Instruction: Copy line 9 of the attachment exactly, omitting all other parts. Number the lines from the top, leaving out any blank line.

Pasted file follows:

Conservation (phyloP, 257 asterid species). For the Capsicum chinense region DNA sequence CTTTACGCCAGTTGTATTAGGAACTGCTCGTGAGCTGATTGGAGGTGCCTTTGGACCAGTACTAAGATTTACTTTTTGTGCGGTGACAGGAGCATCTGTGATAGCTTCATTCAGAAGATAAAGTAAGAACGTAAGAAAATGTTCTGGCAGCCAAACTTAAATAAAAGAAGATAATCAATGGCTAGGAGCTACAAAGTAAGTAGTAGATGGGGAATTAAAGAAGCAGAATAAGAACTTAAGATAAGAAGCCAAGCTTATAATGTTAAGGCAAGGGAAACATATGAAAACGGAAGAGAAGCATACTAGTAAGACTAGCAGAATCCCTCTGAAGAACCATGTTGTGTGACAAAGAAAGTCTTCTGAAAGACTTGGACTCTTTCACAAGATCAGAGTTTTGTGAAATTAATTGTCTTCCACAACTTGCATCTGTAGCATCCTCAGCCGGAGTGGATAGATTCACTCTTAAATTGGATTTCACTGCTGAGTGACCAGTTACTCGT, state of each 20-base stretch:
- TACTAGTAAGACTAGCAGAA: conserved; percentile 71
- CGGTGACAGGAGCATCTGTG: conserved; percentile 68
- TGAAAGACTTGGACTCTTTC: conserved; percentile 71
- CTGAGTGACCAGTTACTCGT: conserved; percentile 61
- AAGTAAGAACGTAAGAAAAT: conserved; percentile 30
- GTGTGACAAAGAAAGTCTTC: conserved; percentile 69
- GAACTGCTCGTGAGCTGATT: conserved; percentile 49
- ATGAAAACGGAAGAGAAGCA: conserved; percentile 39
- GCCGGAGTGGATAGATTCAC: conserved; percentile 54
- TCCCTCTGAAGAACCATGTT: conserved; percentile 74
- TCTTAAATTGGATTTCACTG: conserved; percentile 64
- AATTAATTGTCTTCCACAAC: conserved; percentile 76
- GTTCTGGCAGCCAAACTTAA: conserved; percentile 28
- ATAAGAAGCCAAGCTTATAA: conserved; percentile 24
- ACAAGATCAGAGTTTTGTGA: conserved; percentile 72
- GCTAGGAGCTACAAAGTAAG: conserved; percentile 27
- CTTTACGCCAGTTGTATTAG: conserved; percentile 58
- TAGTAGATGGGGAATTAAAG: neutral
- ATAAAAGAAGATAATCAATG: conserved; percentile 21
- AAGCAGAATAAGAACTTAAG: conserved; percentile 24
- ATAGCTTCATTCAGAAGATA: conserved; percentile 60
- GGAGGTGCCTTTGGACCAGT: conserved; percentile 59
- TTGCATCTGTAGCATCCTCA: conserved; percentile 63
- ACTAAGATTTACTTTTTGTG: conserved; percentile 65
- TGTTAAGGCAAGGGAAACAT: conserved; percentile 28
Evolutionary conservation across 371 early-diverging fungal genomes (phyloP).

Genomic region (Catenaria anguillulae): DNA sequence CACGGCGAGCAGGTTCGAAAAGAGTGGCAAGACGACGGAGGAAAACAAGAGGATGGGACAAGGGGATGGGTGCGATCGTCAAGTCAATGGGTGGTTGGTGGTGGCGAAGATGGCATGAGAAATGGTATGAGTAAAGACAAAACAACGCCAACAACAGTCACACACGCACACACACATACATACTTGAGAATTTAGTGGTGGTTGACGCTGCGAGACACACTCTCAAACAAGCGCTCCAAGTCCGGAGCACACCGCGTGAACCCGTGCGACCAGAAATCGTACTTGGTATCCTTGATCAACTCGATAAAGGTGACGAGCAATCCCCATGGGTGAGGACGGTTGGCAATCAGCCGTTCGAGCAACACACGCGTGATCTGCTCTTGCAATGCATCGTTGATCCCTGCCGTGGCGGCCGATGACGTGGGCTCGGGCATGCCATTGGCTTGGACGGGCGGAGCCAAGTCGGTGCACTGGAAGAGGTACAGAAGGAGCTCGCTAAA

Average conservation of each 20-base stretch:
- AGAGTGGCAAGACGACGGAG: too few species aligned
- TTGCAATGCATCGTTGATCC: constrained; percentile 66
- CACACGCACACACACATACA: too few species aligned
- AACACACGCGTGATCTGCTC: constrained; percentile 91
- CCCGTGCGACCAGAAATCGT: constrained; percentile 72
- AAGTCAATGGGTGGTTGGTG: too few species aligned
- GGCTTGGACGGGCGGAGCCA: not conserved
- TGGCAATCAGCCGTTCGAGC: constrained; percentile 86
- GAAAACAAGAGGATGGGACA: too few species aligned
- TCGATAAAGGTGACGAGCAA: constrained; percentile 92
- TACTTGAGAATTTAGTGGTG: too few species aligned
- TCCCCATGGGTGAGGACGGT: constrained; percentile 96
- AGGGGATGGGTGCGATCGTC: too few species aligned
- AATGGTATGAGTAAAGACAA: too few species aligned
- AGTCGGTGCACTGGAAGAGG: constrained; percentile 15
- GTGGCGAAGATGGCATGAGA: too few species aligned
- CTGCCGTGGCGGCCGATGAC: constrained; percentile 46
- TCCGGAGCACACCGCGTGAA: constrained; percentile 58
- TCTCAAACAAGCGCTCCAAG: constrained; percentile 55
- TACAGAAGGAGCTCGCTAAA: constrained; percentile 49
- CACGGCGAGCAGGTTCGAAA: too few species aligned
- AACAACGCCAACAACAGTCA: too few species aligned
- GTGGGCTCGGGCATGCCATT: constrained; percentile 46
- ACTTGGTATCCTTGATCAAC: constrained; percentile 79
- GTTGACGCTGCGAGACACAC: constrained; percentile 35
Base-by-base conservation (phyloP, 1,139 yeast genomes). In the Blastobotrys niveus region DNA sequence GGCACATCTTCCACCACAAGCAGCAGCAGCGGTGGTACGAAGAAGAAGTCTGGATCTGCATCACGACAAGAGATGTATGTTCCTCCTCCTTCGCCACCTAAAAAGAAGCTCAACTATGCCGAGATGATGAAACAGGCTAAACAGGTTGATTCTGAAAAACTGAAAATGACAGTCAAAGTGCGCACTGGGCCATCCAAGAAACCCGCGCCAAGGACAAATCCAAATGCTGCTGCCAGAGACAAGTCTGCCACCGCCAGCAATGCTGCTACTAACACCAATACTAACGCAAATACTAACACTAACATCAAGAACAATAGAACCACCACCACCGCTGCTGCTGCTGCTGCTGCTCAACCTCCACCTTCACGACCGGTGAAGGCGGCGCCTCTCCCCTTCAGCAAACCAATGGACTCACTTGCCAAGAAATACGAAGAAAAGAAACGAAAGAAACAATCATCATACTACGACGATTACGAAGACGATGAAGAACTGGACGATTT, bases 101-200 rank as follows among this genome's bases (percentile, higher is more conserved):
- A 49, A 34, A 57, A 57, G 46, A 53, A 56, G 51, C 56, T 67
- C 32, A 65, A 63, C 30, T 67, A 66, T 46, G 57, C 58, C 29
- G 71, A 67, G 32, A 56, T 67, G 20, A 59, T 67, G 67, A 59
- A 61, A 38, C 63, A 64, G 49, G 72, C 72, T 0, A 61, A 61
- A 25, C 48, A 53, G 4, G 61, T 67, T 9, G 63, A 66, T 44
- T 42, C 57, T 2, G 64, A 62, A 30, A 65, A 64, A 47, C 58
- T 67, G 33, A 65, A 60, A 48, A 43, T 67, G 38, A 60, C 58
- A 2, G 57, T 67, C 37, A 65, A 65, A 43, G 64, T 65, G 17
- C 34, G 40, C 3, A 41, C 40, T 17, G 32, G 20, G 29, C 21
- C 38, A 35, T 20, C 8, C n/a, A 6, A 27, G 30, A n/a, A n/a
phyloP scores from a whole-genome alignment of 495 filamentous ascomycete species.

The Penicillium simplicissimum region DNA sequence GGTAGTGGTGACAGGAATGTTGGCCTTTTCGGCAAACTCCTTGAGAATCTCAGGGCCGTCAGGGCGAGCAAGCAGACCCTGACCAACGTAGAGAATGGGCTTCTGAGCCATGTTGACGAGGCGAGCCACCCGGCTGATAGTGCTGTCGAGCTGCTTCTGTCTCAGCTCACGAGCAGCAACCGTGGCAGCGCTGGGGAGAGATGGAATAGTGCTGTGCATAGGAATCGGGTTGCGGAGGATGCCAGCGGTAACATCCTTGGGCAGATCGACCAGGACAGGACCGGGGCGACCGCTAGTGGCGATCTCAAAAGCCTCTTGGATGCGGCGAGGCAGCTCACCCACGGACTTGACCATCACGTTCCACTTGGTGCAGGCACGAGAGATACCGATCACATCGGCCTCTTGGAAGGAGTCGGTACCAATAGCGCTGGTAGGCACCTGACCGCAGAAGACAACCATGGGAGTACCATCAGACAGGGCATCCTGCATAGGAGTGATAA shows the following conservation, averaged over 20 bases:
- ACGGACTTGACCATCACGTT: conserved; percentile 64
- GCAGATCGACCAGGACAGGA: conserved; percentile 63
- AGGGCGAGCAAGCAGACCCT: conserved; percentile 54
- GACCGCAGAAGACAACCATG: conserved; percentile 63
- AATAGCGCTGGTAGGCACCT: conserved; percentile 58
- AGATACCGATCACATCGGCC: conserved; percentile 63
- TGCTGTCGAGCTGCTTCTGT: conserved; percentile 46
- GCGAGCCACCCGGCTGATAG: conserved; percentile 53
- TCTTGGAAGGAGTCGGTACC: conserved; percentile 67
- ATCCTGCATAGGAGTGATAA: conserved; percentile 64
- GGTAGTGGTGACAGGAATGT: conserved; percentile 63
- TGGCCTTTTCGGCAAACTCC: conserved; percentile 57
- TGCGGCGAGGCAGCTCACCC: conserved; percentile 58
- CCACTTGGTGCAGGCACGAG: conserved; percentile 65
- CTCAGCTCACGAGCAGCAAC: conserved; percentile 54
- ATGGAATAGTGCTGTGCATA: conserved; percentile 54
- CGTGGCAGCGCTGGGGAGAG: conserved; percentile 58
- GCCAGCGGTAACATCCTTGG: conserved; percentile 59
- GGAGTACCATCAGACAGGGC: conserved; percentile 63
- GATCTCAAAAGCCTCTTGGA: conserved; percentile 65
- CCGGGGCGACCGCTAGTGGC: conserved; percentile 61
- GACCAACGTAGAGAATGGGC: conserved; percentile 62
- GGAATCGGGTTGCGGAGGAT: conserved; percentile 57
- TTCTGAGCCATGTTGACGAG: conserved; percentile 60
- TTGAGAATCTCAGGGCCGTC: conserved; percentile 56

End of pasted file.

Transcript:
- ATGAAAACGGAAGAGAAGCA: conserved; percentile 39